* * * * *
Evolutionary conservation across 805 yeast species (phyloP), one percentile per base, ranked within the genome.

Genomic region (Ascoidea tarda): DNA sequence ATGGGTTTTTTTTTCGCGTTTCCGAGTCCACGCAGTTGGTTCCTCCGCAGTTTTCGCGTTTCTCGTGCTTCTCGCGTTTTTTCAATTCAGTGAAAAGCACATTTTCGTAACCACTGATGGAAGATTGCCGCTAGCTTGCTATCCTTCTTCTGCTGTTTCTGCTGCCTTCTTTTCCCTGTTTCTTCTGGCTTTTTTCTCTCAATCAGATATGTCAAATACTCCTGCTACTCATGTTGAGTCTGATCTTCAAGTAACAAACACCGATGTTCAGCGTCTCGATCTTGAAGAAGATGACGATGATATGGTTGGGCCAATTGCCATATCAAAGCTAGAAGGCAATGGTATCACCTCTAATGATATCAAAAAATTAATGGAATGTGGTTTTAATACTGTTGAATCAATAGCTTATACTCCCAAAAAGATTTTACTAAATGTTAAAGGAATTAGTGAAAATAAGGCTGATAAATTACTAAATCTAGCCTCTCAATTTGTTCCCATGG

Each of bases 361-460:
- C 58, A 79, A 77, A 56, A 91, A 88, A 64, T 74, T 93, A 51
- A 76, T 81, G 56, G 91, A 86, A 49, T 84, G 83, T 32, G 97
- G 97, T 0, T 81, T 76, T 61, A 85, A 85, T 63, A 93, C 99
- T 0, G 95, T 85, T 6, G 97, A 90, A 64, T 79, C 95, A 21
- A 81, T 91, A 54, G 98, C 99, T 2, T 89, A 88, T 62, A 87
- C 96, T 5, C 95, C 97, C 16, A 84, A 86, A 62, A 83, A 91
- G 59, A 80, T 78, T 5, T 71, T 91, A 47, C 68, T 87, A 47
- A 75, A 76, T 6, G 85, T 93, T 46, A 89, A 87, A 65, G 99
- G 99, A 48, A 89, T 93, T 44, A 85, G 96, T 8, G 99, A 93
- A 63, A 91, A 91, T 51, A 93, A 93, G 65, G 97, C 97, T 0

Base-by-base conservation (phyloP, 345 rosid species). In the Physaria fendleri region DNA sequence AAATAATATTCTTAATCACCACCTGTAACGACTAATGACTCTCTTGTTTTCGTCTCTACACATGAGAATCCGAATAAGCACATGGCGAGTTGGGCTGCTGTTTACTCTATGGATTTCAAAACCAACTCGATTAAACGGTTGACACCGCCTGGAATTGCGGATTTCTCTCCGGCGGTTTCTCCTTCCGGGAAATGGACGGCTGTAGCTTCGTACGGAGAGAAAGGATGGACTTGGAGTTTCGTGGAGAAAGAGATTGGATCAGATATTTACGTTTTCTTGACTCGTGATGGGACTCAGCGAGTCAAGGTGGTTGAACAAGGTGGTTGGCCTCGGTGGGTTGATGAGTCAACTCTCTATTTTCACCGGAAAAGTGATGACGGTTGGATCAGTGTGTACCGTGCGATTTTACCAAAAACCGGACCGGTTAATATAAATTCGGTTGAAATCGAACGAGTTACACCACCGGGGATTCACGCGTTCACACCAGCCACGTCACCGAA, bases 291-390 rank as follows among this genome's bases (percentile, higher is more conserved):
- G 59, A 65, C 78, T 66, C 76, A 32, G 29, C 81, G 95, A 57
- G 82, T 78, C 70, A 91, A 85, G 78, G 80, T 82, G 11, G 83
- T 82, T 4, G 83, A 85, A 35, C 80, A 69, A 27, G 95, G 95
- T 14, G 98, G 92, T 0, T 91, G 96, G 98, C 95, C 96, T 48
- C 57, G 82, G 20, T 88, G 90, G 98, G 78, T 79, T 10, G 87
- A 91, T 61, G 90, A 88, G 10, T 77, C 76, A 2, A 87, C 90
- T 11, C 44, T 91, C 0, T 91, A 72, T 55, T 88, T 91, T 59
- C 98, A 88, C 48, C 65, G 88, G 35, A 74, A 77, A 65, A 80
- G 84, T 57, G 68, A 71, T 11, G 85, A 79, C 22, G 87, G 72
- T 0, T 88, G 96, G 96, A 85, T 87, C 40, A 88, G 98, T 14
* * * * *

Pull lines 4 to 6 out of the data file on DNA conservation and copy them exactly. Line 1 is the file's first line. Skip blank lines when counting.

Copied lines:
- C 58, A 79, A 77, A 56, A 91, A 88, A 64, T 74, T 93, A 51
- A 76, T 81, G 56, G 91, A 86, A 49, T 84, G 83, T 32, G 97
- G 97, T 0, T 81, T 76, T 61, A 85, A 85, T 63, A 93, C 99